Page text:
- Read the indictment in the "Reading Room" under courts/police.
She carried her personal belongings wrapped in a sheet, documents state.
A client A.V. had met at a West Manchester Township nail salon helped her escape, after she had told the client that a woman named Lynda Dieu Phan was forcing her and another Vietnamese national, identified as T.V., to work without pay.
The two women stayed in Lynda Dieu Phan's home in the 500 block of Sandpiper Lane in Fairview Township and worked every day in her nail salons under the threat of being turned over to immigration officials as illegal aliens, documents state.
On Tuesday, Lynda Dieu Phan, 39; her brother Justin Phan, 36; and her boyfriend, Duc Cao Nguyen, 41, pleaded guilty to federal charges.
The three face maximum sentences of five years in prison, a $250,000 fine and a maximum of three years supervised release.
In addition, the three have agreed to pay a total of $300,000 to the two women in back-pay, the majority of the money coming from seizures of Lynda Dieu Phan and Nguyen's home, Nguyen's 2008 Toyota Highlander and money found in several bank accounts, documents state.
A.V. told immigration authorities that she was living in Vietnam until the age of 20 with her aunt, with whom Lynda Dieu Phan made arrangements to bring A.V. to the United States and to work in Phan's nail salon.
In 2004, A.V. entered the U.S. through JFK International Airport. A.V. was told she would have to work to pay back the plane ticket and immigration paperwork.
A.V. was told to pretend that Justin Phan was her boyfriend and that they were going to get married. Later that year, the two entered into a "sham marriage," documents state.
"A.V. stated that Lynda Dieu Phan took her to an immigration attorney in York, PA, who filed immigration applications for A.V. based upon the marriage to Justin Phan," documents state.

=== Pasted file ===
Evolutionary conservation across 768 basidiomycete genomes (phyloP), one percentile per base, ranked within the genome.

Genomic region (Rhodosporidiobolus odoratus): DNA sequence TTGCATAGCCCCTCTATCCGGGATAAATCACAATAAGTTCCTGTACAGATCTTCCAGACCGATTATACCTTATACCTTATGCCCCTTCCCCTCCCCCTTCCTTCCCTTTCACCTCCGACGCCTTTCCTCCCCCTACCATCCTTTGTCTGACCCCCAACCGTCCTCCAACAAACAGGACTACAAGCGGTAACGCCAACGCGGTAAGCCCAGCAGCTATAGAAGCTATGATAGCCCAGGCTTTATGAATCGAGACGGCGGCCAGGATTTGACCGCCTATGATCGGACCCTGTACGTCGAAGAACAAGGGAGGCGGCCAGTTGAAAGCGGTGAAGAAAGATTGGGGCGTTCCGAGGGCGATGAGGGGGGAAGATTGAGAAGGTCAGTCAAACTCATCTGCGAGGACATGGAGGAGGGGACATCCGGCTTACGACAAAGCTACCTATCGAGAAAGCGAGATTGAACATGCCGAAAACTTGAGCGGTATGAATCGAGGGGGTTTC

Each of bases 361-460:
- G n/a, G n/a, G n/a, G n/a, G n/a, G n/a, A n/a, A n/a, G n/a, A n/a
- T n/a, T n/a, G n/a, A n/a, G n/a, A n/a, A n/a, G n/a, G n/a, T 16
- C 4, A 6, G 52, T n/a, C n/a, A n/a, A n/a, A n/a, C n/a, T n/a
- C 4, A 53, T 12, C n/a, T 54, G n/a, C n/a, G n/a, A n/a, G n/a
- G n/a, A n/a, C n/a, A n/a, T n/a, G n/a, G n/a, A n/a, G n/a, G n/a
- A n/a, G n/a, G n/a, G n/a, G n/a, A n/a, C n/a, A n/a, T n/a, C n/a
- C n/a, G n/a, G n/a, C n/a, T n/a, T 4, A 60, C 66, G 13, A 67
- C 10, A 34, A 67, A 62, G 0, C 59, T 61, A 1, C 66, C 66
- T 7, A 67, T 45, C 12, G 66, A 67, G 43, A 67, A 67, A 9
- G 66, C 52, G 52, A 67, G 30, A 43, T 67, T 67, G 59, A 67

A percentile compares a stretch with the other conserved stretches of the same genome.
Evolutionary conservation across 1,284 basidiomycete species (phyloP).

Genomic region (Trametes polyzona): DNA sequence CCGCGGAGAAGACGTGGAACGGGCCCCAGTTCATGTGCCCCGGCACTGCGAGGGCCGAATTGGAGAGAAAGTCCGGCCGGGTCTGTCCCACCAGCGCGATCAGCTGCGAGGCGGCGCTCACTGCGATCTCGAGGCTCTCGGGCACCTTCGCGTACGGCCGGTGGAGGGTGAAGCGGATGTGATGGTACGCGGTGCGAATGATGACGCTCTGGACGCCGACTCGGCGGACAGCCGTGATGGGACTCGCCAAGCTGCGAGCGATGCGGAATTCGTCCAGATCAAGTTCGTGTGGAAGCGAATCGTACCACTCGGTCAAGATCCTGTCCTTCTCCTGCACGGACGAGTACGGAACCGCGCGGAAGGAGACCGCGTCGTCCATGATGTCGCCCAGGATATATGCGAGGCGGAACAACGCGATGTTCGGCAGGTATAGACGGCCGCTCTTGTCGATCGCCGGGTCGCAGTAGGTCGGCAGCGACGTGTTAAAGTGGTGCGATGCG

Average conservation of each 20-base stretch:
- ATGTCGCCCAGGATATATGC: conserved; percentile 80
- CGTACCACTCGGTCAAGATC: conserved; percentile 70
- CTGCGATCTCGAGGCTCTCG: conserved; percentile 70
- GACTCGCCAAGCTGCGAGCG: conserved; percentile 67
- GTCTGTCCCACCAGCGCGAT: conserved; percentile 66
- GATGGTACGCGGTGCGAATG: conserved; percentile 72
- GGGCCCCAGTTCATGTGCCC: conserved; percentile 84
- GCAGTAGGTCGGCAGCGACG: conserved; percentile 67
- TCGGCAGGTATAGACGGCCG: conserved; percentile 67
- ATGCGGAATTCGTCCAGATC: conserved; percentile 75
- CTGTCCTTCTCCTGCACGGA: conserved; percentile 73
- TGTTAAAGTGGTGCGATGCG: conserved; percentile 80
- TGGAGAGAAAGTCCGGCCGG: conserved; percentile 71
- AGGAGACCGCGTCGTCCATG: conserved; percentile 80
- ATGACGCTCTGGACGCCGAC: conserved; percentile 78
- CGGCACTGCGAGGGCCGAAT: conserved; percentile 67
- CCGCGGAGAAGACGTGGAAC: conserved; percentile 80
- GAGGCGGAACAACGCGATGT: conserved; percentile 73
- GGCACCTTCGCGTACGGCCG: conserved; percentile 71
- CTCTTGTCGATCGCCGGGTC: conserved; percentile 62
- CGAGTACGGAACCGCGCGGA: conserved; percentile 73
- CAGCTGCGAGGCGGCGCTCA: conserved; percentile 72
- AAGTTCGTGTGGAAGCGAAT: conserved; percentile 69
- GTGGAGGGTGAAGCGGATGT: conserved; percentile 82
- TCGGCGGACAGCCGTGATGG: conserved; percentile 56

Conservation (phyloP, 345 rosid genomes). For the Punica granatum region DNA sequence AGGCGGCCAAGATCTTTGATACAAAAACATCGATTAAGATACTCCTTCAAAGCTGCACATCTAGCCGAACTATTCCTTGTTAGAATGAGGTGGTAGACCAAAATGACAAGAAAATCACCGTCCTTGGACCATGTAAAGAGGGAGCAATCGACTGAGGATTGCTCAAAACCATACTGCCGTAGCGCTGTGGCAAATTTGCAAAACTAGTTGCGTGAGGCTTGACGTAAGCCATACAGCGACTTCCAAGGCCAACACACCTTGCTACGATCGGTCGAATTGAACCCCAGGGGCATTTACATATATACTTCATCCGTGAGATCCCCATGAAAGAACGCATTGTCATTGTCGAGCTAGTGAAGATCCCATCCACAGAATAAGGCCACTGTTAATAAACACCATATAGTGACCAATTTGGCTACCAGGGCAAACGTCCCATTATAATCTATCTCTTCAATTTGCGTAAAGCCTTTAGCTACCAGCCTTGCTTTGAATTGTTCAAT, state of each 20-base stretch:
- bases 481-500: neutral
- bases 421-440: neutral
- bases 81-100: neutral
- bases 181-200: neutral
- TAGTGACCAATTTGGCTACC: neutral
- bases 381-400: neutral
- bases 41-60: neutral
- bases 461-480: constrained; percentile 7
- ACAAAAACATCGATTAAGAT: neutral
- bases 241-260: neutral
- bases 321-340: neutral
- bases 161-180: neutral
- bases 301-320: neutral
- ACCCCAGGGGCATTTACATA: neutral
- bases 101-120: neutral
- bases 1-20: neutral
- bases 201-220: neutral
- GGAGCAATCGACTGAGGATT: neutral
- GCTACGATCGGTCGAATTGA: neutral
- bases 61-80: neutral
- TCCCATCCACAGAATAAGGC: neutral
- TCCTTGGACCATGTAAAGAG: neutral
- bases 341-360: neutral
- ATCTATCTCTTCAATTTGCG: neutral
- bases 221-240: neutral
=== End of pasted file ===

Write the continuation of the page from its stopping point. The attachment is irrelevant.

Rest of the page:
In March 2005, Lynda Dieu Phan arranged for T.V. to enter the U.S. through San Francisco, Calif. That August, T.V. and Duc Cao Nguyen entered into a sham marriage, documents state.
From the start, the two women were forced to work in Lynda Dieu Phan's nail salons without payment. A.V. worked from 10 a.m. to 9 p.m. Monday through Saturday and noon to 5 p.m. Sundays, documents state.
A.V. worked at the now-defunct Nail Palace in the West Manchester Mall until May 2008 when it closed. T.V. worked at the Da Vi Nail Salon in the Walmart at the mall and was later joined by A.V., documents state.
The Da Vi Nail Salon remains open, but its ownership is not known. A spokesman for the Da Vi franchise in Utah declined to identify the owner.
A.V. did not receive any vacation time and the only days she did not go to work were the days the mall was closed, documents state. The only money she received were the tips customers gave her.
After working for Lynda Dieu Phan for three years, A.V. had fulfilled her initial agreement, although at that time, Lynda Dieu Phan never talked to A.V. about it, documents state.
When A.V. confronted Lynda Dieu Phan about money that was owed to her, Lynda Dieu Phan told her she now owed rent and utilities for staying at her home.
"The amounts that Lynda Dieu Phan demanded from A.V. were inconsistent, ranging from $5,000 to $10,000 at different times for the cost of plane tickets and immigration fees," documents state.
A.V. began to realize that Lynda Dieu Phan had not filed any immigration paperwork for her and that her "conditional residence status" had expired in April of 2008.
Fearful that she was now illegally living and working in the U.S., A.V. decided to leave Lynda Dieu Phan's home, documents state.
AT A GLANCE
Names: Lynda Dieu Phan, 39, and her boyfriend, Duc Cao Nguyen, 41, both of Fairview Township; and Justin Phan, 36, of Tennessee, Lynda Dieu Phan's brother.
Charges: Lynda Dieu Phan pleaded guilty to conspiracy to commit forced labor trafficking, forced labor and marriage fraud. Nguyen and Justin Phan pleaded guilty to marriage fraud.
What happened: They were accused of conspiring to bring two women from Vietnam to York County to work in Lynda Dieu Phan's nail salons. The women were essentially held captive, not paid for their work and kept in what amounted to indentured servitude, according to federal documents.
The case came to the federal authorities' attention after one of the woman escaped from Lynda Dieu Phan's New Cumberland home with the help of one of her longtime customers. The woman fled the home at 1:30 a.m. June 1, 2008.
Other details: The two victims, A.V. and T.V., were forced to pay for bunk beds at Lynda Dieu Phan's home, but were not given mattresses, so they slept on the floor, documents state.